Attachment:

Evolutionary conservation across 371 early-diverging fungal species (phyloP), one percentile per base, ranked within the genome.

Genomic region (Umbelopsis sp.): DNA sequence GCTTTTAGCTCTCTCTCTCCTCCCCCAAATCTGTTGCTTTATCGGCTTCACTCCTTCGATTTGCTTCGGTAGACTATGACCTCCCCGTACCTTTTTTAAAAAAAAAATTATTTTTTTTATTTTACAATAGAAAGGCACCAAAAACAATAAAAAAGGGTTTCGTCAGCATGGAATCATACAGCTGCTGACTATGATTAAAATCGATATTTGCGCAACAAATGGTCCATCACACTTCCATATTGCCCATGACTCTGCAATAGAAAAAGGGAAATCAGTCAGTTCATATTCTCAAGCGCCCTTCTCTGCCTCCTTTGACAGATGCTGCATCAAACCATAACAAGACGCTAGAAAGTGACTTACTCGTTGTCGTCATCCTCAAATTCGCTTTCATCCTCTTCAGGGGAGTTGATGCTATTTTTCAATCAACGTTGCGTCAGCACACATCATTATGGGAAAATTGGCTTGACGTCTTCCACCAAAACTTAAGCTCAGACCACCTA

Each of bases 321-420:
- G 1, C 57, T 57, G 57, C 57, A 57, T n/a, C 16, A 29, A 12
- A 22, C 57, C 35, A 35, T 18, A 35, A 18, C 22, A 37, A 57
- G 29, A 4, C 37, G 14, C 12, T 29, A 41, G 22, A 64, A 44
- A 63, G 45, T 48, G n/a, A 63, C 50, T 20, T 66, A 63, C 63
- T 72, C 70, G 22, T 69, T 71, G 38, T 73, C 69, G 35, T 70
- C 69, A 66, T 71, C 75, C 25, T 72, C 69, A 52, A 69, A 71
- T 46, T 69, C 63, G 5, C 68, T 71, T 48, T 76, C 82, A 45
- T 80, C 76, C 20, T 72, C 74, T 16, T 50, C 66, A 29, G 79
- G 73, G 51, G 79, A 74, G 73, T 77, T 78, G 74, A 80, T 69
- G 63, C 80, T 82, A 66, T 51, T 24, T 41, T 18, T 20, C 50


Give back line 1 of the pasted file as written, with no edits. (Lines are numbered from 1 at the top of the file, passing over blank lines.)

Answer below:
Evolutionary conservation across 371 early-diverging fungal species (phyloP), one percentile per base, ranked within the genome.